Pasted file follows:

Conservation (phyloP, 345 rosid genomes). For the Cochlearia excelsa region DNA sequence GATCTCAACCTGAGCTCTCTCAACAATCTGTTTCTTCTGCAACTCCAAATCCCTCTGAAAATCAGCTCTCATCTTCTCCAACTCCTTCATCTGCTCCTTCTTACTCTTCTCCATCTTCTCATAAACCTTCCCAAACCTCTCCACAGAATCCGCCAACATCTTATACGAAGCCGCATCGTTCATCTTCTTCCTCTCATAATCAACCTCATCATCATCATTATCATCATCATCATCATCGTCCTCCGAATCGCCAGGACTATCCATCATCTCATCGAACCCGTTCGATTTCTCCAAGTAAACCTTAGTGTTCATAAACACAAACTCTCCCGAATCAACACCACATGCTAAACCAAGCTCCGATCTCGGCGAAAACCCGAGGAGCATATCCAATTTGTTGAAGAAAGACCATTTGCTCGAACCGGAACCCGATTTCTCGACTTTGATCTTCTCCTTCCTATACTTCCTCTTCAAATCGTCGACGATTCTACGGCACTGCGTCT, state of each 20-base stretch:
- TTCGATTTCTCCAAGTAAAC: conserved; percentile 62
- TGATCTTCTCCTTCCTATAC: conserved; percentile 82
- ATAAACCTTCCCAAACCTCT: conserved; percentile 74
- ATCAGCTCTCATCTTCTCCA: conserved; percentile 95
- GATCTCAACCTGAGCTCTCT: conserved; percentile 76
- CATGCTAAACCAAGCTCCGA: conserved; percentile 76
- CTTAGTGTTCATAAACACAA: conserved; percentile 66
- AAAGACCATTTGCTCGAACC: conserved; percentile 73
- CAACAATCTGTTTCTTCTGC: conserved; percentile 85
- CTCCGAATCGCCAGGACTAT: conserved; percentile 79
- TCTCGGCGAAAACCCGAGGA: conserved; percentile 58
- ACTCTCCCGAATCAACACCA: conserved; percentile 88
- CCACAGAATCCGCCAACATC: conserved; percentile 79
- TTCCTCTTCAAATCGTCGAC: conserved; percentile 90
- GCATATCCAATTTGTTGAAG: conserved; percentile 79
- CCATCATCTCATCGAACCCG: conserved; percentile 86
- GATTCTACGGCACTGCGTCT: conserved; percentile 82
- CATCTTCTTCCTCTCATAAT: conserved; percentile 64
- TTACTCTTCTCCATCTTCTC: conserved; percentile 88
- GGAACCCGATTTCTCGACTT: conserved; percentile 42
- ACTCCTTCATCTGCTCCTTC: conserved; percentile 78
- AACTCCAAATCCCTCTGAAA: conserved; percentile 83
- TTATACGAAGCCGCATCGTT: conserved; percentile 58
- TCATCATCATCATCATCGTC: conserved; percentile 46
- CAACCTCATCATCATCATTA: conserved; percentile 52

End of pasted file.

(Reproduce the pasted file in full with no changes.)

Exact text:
Conservation (phyloP, 345 rosid genomes). For the Cochlearia excelsa region DNA sequence GATCTCAACCTGAGCTCTCTCAACAATCTGTTTCTTCTGCAACTCCAAATCCCTCTGAAAATCAGCTCTCATCTTCTCCAACTCCTTCATCTGCTCCTTCTTACTCTTCTCCATCTTCTCATAAACCTTCCCAAACCTCTCCACAGAATCCGCCAACATCTTATACGAAGCCGCATCGTTCATCTTCTTCCTCTCATAATCAACCTCATCATCATCATTATCATCATCATCATCATCGTCCTCCGAATCGCCAGGACTATCCATCATCTCATCGAACCCGTTCGATTTCTCCAAGTAAACCTTAGTGTTCATAAACACAAACTCTCCCGAATCAACACCACATGCTAAACCAAGCTCCGATCTCGGCGAAAACCCGAGGAGCATATCCAATTTGTTGAAGAAAGACCATTTGCTCGAACCGGAACCCGATTTCTCGACTTTGATCTTCTCCTTCCTATACTTCCTCTTCAAATCGTCGACGATTCTACGGCACTGCGTCT, state of each 20-base stretch:
- TTCGATTTCTCCAAGTAAAC: conserved; percentile 62
- TGATCTTCTCCTTCCTATAC: conserved; percentile 82
- ATAAACCTTCCCAAACCTCT: conserved; percentile 74
- ATCAGCTCTCATCTTCTCCA: conserved; percentile 95
- GATCTCAACCTGAGCTCTCT: conserved; percentile 76
- CATGCTAAACCAAGCTCCGA: conserved; percentile 76
- CTTAGTGTTCATAAACACAA: conserved; percentile 66
- AAAGACCATTTGCTCGAACC: conserved; percentile 73
- CAACAATCTGTTTCTTCTGC: conserved; percentile 85
- CTCCGAATCGCCAGGACTAT: conserved; percentile 79
- TCTCGGCGAAAACCCGAGGA: conserved; percentile 58
- ACTCTCCCGAATCAACACCA: conserved; percentile 88
- CCACAGAATCCGCCAACATC: conserved; percentile 79
- TTCCTCTTCAAATCGTCGAC: conserved; percentile 90
- GCATATCCAATTTGTTGAAG: conserved; percentile 79
- CCATCATCTCATCGAACCCG: conserved; percentile 86
- GATTCTACGGCACTGCGTCT: conserved; percentile 82
- CATCTTCTTCCTCTCATAAT: conserved; percentile 64
- TTACTCTTCTCCATCTTCTC: conserved; percentile 88
- GGAACCCGATTTCTCGACTT: conserved; percentile 42
- ACTCCTTCATCTGCTCCTTC: conserved; percentile 78
- AACTCCAAATCCCTCTGAAA: conserved; percentile 83
- TTATACGAAGCCGCATCGTT: conserved; percentile 58
- TCATCATCATCATCATCGTC: conserved; percentile 46
- CAACCTCATCATCATCATTA: conserved; percentile 52